Construction of part of the wall that sealed off the Warsaw ghetto from the rest of the city, 1940. (YIVO)

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Establishment of Ghettos

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Although the Nazis borrowed the term ghetto from districts in which Jews had been forced to live—at least until the nineteenth century—in many central and southern European cities, there was little resemblance between Nazi ghettos and their progenitors’ goals, function, or conditions.

Despite the fact that various Nazi officials raised the idea of confining German Jews to ghettos early in the regime, no ghettos were actually established in Germany. The first Nazi order that referred to ghettos for Jews came from SS security chief Reinhard Heydrich’s Schnellbrief (express letter) to senior commanders in Poland on 21 September 1939. The earliest ghetto was established in October 1939 in Piotrków. Heydrich explained the measures to concentrate Polish Jews in large towns near rail lines as a step toward achieving the “final aim” for Jews. However, he did not issue a general order to confine Jews; nor, in fact, did the Nazis ever issue a central order to put all Jews in ghettos. In some places Jews were not put into ghettos until a relatively late stage, or not at all.

Jews moving into the Łódź ghetto, 1940. Photograph by Mendel Grossman or Henryk Ross. (YIVO)

Local German leaders made their own decisions about establishing ghettos in towns under their control and regarding conditions in them. Preexisting Jewish neighborhoods were often used as the basis for a ghetto, especially in poorer districts. The result was a wide range of conditions, from very harsh in the tightly closed Warsaw and Łódź ghettos, which led to tens of thousands of deaths, to the “open” ghettos of some places in the Lublin district, which confined Jews to a certain area but were not fenced in.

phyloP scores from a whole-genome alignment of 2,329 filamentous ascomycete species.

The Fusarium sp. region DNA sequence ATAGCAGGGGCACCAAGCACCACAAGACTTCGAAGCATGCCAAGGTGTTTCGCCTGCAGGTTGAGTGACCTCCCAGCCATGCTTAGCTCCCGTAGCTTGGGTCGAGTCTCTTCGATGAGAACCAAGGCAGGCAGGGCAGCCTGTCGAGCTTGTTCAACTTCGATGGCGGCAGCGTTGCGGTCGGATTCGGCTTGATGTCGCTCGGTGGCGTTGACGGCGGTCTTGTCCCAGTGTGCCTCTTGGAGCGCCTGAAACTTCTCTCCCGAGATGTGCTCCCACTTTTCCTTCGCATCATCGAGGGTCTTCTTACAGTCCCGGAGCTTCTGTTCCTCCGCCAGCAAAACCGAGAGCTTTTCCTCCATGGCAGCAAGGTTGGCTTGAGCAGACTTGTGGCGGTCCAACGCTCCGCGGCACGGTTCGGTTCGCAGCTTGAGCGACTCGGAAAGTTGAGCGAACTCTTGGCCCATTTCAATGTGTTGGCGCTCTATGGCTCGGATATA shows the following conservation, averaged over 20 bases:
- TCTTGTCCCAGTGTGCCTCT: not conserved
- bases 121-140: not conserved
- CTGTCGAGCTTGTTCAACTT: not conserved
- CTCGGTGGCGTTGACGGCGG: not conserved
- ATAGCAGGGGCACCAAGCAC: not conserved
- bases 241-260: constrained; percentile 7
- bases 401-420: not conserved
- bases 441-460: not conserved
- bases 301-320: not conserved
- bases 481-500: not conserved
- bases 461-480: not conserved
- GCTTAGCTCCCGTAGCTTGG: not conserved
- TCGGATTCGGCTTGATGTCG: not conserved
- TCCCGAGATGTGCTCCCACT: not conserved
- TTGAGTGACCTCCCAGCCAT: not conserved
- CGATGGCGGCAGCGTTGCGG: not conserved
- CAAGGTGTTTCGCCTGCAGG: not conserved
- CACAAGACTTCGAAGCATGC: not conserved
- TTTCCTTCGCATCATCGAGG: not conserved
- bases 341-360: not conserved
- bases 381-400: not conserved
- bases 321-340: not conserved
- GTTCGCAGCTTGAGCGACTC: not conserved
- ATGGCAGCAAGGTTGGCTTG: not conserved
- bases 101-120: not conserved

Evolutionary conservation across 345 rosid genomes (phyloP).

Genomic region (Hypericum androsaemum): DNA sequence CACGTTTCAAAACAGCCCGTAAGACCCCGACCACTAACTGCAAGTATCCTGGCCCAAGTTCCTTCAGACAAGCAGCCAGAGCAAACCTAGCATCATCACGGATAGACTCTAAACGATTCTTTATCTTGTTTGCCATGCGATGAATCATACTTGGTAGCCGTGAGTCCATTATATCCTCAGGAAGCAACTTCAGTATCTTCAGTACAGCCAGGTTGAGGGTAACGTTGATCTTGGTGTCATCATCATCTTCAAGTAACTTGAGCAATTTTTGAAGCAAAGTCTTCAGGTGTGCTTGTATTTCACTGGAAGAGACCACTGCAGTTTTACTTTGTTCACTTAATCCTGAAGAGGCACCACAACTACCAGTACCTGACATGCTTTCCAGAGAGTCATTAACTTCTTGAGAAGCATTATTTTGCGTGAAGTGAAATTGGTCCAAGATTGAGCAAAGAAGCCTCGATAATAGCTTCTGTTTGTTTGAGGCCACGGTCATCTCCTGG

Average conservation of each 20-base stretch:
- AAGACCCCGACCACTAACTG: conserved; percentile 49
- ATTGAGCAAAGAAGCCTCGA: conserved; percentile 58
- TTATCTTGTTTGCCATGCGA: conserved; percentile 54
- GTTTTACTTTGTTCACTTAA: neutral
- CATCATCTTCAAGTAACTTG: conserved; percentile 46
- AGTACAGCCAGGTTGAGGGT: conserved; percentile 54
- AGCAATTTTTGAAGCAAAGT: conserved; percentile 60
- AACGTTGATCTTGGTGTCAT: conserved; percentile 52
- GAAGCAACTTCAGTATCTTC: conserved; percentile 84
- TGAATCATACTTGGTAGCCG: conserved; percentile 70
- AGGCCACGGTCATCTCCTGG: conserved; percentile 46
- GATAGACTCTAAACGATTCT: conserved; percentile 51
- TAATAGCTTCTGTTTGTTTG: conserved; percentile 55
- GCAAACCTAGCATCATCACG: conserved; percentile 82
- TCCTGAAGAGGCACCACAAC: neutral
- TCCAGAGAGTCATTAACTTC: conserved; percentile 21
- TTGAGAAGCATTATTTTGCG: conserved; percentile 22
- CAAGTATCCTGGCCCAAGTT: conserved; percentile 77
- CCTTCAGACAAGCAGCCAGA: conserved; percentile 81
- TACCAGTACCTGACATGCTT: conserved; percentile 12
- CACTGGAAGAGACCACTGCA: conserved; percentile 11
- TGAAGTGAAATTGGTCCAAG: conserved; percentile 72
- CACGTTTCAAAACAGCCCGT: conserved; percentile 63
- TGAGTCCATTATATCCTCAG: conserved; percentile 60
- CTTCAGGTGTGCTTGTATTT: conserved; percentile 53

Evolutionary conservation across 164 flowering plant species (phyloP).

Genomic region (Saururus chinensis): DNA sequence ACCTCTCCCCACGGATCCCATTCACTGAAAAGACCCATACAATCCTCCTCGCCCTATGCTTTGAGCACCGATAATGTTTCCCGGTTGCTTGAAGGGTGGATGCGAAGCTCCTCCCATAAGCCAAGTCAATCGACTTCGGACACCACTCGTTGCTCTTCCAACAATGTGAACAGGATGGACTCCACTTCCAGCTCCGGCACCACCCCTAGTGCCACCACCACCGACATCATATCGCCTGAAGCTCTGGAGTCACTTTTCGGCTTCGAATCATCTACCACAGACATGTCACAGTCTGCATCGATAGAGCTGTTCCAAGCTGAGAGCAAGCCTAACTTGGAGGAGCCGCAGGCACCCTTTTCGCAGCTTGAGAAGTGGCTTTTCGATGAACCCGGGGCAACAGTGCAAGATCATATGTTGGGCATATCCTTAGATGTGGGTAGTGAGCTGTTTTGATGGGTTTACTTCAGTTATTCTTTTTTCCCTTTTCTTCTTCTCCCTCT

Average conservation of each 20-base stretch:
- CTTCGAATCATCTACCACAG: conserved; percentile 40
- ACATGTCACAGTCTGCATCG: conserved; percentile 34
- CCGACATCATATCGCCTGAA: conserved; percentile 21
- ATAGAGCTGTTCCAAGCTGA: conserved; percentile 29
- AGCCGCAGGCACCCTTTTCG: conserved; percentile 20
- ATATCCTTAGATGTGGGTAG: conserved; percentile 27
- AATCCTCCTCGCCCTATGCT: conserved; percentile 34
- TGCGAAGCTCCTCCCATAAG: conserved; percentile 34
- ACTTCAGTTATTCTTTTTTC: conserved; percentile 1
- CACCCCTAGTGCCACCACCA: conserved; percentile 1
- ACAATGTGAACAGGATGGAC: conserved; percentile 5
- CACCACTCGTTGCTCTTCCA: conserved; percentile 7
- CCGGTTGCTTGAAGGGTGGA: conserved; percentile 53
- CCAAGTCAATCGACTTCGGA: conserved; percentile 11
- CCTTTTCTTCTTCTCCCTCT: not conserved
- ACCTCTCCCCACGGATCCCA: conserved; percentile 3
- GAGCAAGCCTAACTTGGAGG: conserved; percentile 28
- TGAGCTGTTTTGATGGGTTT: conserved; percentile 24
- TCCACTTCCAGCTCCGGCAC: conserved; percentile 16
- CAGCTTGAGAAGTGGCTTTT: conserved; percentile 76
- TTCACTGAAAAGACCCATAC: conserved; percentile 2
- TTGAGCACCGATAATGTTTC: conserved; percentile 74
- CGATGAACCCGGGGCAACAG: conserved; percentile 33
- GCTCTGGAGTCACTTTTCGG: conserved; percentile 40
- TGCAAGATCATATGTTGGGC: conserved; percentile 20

The Nazis’ goals in putting Jews in ghettos varied according to place and time. Wherever ghettos were established, one aim was to isolate Jews from the surrounding population and from the Germans. Those responsible for establishing and overseeing ghettos in Poland were generally the German civilian occupation authorities, although the SS also set up ghettos, especially in the later stages of the war. German authorities would pass on the ghettoization orders through the Judenrat, as they generally did with decrees regarding Jews. Ghettos established in 1939–1940 fit more or less into the framework laid out by Heydrich—they were places where Jews would be contained, supervised, and conscripted for forced labor before being sent to another place. These early ghettos, especially the two largest and best known among them, Łódź and Warsaw, became more permanent fixtures as the months passed. As a result, Nazi officials adapted their anti-Jewish policies to fit this reality. Officials followed two general approaches—some wished to fully exploit potential Jewish labor, and some sought to diminish the Jewish presence altogether.